3. Totally tangential, but this reminds me a bit of what the UofA did with Corbett Hall, except they ruined the sightline from behind. You used to be able to drive down Whyte, and the closer you got to 112th street, the better view you’d have of the big green field, Corbett Hall, and then big blue sky behind it. Now you approach, see the field and Corbett, and then the ugly Edmonton Clinic South tower behind it. Brutal. Here’s hoping they don’t do the same on 108th.

  4. The more important point to me is, what’s this project going to look like in the snow? I’m tired of seeing this city’s architectural concepts rendered up in the summer. I don’t care how it looks in the summer, I’m too busy enjoying the beautiful weather! Everything looks great in the summer by simple virtue of seasonal relativity. Let’s see some designs that look magnificent in the snow and windrows.

    For that matter, I’m also tired of parking lot and road designs that simply ignore the realities of winter snow removal. The Castledowns Rec Centre is a perfect example of a parking lot that probably looked great on paper and in the summer-time renders, but is a nightmare of pedestrian-unfriendly access in the winter.

  5. I would imagine that most people on capital boulevard won’t be walking down the center of the street.

  6. The building will “rise” as one appraches it.  Besides, the art pieces may work the Lege into their design.

  7. Good point – and I agree.  And another thing – the “art” are aways lame. Now that is my opinion – but it is especially relevant when the alternative is between no “art” and a clear view. So Bob, I will take saving the money and a clear view for the next 100 years.

    1. “the “art” are aways lame”?

      Spelling mistake aside, what on earth does that even mean? What does “awesome art” look like, pray tell.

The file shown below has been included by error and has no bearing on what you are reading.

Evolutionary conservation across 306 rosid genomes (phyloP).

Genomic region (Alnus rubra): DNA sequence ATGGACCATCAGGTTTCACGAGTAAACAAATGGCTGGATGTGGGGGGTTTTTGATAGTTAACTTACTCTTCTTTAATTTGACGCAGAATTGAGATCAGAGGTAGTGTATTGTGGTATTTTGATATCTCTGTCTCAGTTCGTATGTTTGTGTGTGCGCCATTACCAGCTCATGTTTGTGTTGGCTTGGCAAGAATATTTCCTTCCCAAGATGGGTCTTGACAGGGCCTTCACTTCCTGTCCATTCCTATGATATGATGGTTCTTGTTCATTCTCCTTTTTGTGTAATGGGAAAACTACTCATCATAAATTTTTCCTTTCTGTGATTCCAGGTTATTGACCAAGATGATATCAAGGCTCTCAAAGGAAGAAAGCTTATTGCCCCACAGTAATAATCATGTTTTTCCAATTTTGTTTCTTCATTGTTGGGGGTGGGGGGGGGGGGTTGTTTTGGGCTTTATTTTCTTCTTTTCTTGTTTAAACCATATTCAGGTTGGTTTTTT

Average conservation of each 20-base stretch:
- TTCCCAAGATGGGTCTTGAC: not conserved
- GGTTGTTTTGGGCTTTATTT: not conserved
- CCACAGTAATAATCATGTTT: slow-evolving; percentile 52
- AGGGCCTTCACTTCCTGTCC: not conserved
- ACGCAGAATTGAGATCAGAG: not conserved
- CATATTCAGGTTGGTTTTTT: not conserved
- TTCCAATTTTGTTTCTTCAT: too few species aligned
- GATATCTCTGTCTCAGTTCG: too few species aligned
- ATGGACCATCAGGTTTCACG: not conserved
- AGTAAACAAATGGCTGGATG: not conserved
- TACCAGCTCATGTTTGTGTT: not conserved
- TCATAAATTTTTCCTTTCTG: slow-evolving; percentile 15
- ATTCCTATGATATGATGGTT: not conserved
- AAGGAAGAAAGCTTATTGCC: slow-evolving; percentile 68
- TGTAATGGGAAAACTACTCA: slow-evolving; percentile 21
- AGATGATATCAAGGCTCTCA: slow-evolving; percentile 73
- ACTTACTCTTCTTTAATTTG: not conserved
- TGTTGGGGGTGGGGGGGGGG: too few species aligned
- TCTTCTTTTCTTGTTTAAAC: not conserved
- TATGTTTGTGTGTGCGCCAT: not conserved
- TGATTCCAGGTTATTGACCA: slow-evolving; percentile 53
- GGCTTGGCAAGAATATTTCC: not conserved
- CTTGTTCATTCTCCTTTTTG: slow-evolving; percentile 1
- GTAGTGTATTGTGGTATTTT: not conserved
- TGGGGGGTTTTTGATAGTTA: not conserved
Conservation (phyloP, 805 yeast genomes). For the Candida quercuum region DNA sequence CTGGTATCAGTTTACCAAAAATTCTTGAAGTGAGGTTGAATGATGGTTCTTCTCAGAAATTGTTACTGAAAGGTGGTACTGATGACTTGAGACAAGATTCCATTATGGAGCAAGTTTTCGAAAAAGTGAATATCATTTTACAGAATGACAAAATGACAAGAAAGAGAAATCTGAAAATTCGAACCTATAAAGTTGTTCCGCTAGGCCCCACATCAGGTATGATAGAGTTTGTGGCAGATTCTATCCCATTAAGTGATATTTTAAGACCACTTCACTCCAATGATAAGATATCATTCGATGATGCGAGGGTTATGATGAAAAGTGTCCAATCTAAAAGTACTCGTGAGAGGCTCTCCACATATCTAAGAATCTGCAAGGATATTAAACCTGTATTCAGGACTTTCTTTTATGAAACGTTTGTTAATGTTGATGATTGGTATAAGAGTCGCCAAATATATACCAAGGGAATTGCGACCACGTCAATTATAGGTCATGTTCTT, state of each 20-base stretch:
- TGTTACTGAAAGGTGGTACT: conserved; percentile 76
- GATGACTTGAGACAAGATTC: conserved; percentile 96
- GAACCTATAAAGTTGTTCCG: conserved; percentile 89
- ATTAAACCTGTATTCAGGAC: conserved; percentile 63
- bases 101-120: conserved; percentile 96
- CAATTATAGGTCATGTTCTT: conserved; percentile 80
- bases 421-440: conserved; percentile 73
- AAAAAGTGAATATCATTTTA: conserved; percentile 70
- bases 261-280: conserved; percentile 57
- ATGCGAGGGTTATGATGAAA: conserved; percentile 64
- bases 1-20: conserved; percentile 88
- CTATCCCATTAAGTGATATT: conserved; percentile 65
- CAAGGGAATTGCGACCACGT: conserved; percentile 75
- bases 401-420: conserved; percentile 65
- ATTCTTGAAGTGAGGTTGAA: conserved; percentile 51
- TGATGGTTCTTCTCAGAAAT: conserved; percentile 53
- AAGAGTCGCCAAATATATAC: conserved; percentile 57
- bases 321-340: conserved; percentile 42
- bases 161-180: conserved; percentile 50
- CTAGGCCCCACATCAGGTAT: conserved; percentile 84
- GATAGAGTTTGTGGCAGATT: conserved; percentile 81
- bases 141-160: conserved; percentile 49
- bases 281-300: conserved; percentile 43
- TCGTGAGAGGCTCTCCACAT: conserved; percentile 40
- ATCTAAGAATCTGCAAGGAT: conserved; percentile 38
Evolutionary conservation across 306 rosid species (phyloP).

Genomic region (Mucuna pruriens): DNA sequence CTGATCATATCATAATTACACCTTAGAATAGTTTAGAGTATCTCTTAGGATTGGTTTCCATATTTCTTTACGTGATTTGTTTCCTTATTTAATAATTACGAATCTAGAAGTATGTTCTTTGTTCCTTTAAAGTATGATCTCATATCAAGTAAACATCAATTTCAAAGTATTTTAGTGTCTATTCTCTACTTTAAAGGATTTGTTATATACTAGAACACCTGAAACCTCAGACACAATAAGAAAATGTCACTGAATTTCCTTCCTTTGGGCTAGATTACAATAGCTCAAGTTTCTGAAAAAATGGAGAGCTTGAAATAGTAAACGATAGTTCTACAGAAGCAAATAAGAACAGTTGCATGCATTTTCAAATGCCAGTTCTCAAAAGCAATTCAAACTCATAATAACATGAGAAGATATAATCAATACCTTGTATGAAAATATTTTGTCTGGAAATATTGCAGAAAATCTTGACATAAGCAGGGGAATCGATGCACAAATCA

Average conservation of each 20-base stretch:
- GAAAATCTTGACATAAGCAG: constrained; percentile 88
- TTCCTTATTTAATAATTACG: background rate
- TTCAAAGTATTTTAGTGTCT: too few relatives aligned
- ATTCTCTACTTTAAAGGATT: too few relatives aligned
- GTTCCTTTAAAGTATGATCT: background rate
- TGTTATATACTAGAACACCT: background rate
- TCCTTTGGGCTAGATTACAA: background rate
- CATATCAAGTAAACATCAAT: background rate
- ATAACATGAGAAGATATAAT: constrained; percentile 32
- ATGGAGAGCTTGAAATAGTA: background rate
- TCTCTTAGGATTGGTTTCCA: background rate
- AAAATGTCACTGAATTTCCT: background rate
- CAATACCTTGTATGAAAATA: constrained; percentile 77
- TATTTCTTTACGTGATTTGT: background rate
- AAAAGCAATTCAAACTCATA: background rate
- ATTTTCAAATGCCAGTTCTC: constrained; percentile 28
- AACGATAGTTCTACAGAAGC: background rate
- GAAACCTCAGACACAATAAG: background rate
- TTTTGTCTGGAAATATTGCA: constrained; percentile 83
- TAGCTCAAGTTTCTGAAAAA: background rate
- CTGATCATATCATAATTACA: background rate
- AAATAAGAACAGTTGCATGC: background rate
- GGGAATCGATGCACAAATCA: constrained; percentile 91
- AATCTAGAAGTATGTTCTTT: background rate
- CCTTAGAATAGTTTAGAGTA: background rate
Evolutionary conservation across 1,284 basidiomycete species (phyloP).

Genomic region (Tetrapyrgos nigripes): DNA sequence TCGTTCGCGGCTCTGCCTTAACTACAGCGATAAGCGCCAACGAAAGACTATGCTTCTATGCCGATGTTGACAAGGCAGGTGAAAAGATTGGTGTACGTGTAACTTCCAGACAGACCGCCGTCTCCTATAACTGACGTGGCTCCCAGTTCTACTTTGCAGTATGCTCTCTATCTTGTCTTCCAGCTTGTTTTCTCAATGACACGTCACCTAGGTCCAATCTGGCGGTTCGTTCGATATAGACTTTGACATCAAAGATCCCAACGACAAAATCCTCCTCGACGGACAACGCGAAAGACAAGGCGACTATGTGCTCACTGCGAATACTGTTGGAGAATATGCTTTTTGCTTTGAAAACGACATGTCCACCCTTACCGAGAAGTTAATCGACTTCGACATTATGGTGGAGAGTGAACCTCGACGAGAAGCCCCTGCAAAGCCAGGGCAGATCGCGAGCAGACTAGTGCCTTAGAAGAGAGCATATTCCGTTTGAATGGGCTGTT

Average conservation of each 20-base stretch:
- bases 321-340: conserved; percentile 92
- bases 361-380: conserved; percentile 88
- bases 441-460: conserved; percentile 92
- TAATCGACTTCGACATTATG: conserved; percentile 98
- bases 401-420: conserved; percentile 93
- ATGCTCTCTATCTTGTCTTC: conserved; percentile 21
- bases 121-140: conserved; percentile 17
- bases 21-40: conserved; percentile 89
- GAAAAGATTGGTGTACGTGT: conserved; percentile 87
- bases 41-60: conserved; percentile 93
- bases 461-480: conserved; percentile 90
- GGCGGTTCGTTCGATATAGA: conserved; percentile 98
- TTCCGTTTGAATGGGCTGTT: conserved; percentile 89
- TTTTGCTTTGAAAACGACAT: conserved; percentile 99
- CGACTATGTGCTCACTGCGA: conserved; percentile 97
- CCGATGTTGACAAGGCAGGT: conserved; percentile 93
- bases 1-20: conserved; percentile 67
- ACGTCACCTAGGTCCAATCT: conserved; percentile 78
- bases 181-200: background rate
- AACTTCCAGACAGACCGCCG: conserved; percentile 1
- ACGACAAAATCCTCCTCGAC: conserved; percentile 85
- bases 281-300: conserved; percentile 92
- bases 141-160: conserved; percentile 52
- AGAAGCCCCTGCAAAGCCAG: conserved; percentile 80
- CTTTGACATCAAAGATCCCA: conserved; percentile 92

8. Thanks Mack for making a good point about not obstructing
    the sightlines and building views of the Alberta Legislature, in response to the
    Capital Boulevard design and construction details that were recently announced.

    It is worth noting that the concept rendering provided
    includes a sample public art concept that serves to demonstrate the proposed
    urban design plan and possible artwork site locations—the artworks have not yet
    been selected.

    When we establish calls or commissions for public art, we
    work with the City to define conditions and specifications that take into
    account public space context and related issues—maintaining visibility of sight
    line to the Legislature building would be a likely example. An additional
    example might be that the artworks serve as enhancing focal points, intended to
    draw attention toward the two iconic structures at each end of the five-block
    ‘signature street’.

    Proposed public art elements to be attached to the custom
    streetlights for Capital Boulevard will be funded through the City’s “Percent
    for Art” policy, administered by the Edmonton Arts Council. The funding for the
    proposed artwork elements intended for the centre islands/mid-block pedestrian
    crossings are not determined at this time.
    — Edmonton Arts Council

  9. If the primary architectural element that we want to emphasize is the emerging landmark building at the end of the avenue, then isn’t the appropriate framing element large ornamental gates, rather than “focal point” artwork?